Fact # 4: The Storm
Alex remembered that night with perfect clarity; the smell of worms drowning in the cornfields, the faint white flashes in the sky exposing the black funnel clouds along the horizon. The intense winds, the crackle of thunder, the heavy rain pounding his face as he powered his bike along the flooded side roads were all too fresh in his memory.
“Holy cow, holy cow, holy cow, holy cow.” Alex had watched in horror as the power lines ignited sparks along the tarmac. The water on the ground reflected each explosion, like small rockets blasting aimlessly out into the trees.
The storm was the biggest to ever hit the tiny town of Timpleville.
As Alex glanced around to make sure he was still on the road, a white cat appeared in front of him. The tiny animal’s back arched as the bike raced toward it. Alex’s fingers searched frantically for the brakes as the handlebars shook wildly from side to side. Skidding helplessly along the slippery surface, Alex managed to swerve to the side, missing it by inches. However, before he could regain his balance, Alex crashed over a guardrail and into the raging creek below.
The intense rain caused the icy water to rush violently downstream. What was usually a two-foot deep stream with a gentle trickle had turned into a monstrous surge climbing well over Alex’s head. This same creek, where Alex used to catch crayfish with Henry during sunny afternoons over the past summer, was instantly a horrifying mess of furious waves and debris. Still trying to hang onto his bike, Alex frantically reached out for a large rock jutting out from the base of an uprooted tree. His hand scraped painfully along the jagged surface, ripping open his skin. The fast water tossed him around like clothes in a dryer. He had no choice but to let go of his bike and hope it would wash up along the bank.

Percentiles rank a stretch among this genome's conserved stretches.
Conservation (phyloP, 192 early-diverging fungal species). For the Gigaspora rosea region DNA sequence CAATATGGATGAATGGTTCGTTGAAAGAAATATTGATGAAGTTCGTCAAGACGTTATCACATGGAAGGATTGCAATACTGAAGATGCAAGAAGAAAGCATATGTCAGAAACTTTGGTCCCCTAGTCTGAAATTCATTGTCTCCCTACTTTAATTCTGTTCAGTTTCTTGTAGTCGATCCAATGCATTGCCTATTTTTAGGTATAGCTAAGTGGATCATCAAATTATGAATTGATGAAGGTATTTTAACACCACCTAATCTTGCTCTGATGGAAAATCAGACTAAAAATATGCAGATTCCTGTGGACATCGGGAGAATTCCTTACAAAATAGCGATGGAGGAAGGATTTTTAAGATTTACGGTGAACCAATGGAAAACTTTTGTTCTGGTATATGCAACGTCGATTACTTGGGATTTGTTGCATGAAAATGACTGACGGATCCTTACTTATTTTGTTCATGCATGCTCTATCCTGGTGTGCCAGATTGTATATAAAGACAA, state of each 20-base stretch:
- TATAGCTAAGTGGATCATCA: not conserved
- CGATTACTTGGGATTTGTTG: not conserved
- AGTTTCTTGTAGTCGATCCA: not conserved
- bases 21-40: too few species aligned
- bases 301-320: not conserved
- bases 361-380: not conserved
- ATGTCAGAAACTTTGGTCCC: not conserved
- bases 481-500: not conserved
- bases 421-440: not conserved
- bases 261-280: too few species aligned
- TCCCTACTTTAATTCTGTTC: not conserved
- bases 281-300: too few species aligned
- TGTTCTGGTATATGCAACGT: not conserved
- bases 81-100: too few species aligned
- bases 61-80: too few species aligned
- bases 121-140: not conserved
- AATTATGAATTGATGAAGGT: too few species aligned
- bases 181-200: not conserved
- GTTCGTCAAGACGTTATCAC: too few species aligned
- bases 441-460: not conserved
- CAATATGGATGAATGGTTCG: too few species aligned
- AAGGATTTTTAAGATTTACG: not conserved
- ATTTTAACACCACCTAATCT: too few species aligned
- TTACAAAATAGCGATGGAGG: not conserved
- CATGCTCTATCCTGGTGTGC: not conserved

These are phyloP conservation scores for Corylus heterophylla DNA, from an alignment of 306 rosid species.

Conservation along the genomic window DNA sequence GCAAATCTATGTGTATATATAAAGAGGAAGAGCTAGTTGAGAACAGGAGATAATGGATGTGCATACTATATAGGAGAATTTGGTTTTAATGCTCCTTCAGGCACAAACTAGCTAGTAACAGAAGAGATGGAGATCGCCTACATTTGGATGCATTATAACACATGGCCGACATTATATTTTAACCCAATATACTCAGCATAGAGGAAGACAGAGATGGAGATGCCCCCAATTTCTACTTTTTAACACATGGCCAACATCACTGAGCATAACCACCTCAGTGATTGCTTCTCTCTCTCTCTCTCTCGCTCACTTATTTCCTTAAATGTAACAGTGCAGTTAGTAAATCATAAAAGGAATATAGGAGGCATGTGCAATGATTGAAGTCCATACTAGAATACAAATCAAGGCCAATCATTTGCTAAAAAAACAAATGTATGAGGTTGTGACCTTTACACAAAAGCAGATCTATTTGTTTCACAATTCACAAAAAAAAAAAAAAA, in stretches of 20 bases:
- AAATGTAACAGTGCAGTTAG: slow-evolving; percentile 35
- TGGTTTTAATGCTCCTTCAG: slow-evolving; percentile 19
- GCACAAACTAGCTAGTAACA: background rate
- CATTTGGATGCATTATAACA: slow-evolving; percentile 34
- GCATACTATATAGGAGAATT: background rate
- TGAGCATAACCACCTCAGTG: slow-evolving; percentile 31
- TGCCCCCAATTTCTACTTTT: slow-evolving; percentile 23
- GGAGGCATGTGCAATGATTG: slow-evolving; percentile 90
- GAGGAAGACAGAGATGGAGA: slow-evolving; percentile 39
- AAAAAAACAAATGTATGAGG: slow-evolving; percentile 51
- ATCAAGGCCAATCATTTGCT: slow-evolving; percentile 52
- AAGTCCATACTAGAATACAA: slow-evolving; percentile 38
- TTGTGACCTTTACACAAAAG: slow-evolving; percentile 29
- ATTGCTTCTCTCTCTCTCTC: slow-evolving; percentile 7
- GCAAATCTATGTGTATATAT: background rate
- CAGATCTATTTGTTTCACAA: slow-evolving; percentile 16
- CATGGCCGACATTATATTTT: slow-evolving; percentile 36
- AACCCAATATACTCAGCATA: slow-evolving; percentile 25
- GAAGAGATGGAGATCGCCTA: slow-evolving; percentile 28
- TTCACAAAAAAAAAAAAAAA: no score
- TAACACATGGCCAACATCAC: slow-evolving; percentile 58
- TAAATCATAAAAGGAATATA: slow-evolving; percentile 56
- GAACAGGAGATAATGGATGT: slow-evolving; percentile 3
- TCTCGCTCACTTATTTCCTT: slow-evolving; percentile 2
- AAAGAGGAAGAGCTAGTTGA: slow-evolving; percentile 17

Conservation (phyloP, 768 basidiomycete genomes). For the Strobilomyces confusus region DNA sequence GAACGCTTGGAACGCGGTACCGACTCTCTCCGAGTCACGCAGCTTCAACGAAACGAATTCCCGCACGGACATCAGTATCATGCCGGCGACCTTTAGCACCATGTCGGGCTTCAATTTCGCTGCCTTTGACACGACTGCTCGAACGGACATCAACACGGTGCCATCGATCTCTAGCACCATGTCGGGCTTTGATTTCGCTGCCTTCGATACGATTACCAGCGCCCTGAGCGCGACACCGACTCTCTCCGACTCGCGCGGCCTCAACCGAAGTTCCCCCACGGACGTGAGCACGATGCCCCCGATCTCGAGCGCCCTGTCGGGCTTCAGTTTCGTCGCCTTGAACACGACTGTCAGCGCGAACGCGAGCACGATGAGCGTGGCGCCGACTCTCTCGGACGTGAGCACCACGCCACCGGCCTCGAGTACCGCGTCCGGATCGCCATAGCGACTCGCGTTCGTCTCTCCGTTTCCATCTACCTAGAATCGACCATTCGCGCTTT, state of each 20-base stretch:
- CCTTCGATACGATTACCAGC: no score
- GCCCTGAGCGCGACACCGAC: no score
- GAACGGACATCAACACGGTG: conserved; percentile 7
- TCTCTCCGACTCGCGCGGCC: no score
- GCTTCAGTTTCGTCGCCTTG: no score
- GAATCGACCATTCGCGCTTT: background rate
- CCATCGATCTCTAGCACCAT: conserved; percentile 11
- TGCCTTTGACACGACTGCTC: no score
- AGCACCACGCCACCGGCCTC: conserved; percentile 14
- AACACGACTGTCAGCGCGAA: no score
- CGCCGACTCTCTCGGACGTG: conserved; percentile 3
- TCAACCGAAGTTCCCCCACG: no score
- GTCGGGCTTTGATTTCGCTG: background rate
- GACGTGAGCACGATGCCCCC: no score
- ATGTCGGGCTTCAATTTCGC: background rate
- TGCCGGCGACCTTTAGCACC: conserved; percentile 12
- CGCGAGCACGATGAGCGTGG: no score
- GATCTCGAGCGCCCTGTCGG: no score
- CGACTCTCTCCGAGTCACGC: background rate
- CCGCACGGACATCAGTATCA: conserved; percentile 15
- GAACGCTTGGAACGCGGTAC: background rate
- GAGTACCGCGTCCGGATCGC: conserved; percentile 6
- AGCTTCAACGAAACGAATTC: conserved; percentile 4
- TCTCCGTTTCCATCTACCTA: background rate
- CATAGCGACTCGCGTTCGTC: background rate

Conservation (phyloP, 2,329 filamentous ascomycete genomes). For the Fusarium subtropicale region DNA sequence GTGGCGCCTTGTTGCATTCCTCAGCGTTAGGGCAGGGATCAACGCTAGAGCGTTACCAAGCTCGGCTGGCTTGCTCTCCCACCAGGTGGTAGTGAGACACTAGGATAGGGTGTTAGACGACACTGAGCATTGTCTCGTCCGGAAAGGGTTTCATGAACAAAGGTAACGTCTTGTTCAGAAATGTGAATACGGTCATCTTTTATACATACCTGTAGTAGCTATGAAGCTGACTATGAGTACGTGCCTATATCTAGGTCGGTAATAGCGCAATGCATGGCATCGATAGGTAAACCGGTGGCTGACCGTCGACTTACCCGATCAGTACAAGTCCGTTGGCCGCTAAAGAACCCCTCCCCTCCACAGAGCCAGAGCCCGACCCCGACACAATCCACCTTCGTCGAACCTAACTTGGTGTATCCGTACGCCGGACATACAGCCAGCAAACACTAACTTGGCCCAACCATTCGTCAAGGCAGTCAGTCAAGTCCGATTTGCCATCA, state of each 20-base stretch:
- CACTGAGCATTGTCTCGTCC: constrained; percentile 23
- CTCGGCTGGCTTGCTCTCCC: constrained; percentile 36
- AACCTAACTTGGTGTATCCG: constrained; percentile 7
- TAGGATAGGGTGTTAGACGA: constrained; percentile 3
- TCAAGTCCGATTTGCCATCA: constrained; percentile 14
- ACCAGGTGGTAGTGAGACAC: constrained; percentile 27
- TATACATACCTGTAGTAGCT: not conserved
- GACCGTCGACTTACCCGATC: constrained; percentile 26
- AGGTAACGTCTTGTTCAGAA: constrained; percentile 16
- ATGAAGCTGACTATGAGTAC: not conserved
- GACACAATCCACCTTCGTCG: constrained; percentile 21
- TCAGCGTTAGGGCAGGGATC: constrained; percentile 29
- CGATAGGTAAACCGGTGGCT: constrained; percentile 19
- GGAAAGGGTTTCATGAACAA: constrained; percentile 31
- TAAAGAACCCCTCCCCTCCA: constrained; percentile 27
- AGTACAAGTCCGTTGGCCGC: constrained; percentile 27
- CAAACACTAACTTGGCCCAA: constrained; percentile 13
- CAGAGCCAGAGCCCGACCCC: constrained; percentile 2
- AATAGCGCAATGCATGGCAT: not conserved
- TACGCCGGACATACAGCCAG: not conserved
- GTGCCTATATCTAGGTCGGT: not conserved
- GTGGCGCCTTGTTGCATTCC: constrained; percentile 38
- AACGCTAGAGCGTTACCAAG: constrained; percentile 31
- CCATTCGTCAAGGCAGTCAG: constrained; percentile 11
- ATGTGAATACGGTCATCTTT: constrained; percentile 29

Flickers of light bounced between the clouds as Alex clawed desperately at anything he could get his hands on. His fingertips scratched the sides of the riverbank, pulling up nothing but mud and grass. Alone and sinking, his screams left Alex with a mouthful of creek water.
Under the chaos, Alex found himself in a world of darkness. His muscles quickly tired from the pained attempts at keeping himself up and he gradually found himself slipping farther under the water. His body numbed as he was tossed and turned about. But as his head was pulled under, a cool, peaceful sensation came over him. The deafening sounds of rushing water totally disappeared, and the quiet grumbles beneath the surface left Alex with a feeling of acceptance. His mind became clear. Alex knew there was no point fighting it anymore.
As he choked and gasped out his last few breaths, Alex relaxed his body and closed his eyes. He imagined Daisy standing by the edge, waiting calmly for him to climb up and out of the creek. Alex would speak confidently to her and tell her how wonderful he thought she was. His friend Henry would be there, too. Alex would shake Henry’s hand and apologize for spilling beef curry all over his head. Alex also thought of his parents. His mum would give him a big hug and tell Alex that everything was going to be okay. His dad would smile and place his hand on Alex’s shoulder. The sun would be out. There would not be a cloud in the sky.
However, there was still something left inside Alex. There were too many people in his life that he cared about. Besides, his social life was just getting started, and he was friends with ‘the’ Daisy Darlington. Alex was not going to give up now. Just as life entered back into his body, a hand reached down into the raging creek and yanked Alex up to the surface.
He never knew who saved him. The girl quickly disappeared into the darkness.
That night, Alex was convinced he was rescued by a ghost.
As strange as that was, what stood out for Alex, was what Kaylee said to him the next day at school.
“I know who saved your life.”
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